Coldplay's new album "Everyday Life" has been released on the internet, but the band won't be touring the new album unless they can do it in an environment-friendly way.

Lead vocalist Chris Martin, in an interview with BBC, said that the band is taking time over the next year or two to figure out a way to make their tours not only sustainable but also actively beneficial for the environment.

"We're not touring this album. We're taking time over the next year or two, to work out how our tour can not only be sustainable (but) how can it be actively beneficial. All of us have to work out the best way of doing our job," the 42-year-old said.

"Our next tour will be the best possible version of a tour like that environmentally. We would be disappointed if it's not carbon neutral," Martin added.

"Everyday Life" is the band's eighth studio album. The 52-minute record is made up of two halves, Sunrise and Sunset.

Daddy. Song no. 5 on our new album and one of my favourite videos that we’ve ever had. Thank you @AsaLucander @Aardman. The track is out now to stream / download everywhere. #EverydayLife album out this Friday. PH 🌙☀️

— Coldplay🌙☀️ (@coldplay) November 20, 2019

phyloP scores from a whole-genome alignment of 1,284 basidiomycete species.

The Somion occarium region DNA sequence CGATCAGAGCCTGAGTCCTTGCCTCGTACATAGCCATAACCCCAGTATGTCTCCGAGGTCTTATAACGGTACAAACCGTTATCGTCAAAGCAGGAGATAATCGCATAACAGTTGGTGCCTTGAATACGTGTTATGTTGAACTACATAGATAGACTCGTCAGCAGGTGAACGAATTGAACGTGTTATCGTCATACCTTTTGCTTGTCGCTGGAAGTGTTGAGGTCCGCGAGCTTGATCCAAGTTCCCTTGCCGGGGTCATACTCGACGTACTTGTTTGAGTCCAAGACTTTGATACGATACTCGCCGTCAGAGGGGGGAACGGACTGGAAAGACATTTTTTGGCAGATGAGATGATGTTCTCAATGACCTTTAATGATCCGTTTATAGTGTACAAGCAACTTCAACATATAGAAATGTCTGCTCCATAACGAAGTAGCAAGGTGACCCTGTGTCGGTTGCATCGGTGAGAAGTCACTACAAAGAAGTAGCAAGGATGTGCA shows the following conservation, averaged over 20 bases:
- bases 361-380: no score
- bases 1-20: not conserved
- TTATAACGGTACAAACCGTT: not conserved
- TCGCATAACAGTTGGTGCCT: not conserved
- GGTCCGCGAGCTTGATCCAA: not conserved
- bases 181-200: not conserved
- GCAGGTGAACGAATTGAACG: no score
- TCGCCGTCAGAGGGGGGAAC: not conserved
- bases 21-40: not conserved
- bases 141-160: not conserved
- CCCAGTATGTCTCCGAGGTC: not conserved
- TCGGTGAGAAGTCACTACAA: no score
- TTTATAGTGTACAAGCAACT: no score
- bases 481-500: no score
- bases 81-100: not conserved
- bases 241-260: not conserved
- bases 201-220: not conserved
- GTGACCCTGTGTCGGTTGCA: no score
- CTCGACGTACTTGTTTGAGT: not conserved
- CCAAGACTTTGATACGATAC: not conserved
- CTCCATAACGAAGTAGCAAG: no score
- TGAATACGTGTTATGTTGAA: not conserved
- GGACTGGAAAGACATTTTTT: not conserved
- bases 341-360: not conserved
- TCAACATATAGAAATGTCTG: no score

Instead of being on the road playing gigs at different places, Coldplay has decided to play two gigs in the middle-eastern country of Jordan and broadcast it free to a global audience on YouTube. The concerts will take place in Amman on Friday at sunrise and sunset respectively, mirroring the two "sides" of their new album. The sunrise part of the album was already aired live and is now available on YouTube while the sunset part will be aired later in the day.

Everyday Life / Sunrise#ColdplayJordan
Live right now on @YouTube

— Coldplay🌙☀️ (@coldplay) November 22, 2019

The last time the British rock band spent time on the road was in 2016 and 2017, when it performed 122 shows across five continents as a part of their "A Head Full of Dreams" tour.

Chris Martin revealed that the band, comprising of lead vocalist/pianist Chris Martin, lead guitarist Jonny Buckland, bassist Guy Berryman, and drummer Will Champion, wants their concert to be solar-powered and sans single-plastic use.

Coldplay Super Bowl
Coldplay ran through their biggest hit singles as they headlined the Super Bowl 2016 half-time show on 7 February Thearon W. Henderson/Getty Images

"The hardest thing is the flying side of things. But, for example, our dream is to have a show with no single use plastic, to have it largely solar powered. We've done a lot of big tours at this point. How do we turn it around so it's no so much taking as giving?," the singer continued.

Coldplay will also perform a one-off show at London's Natural History Museum on Monday to promote the album. All performance proceeds will go to environmental charity ClientEarth.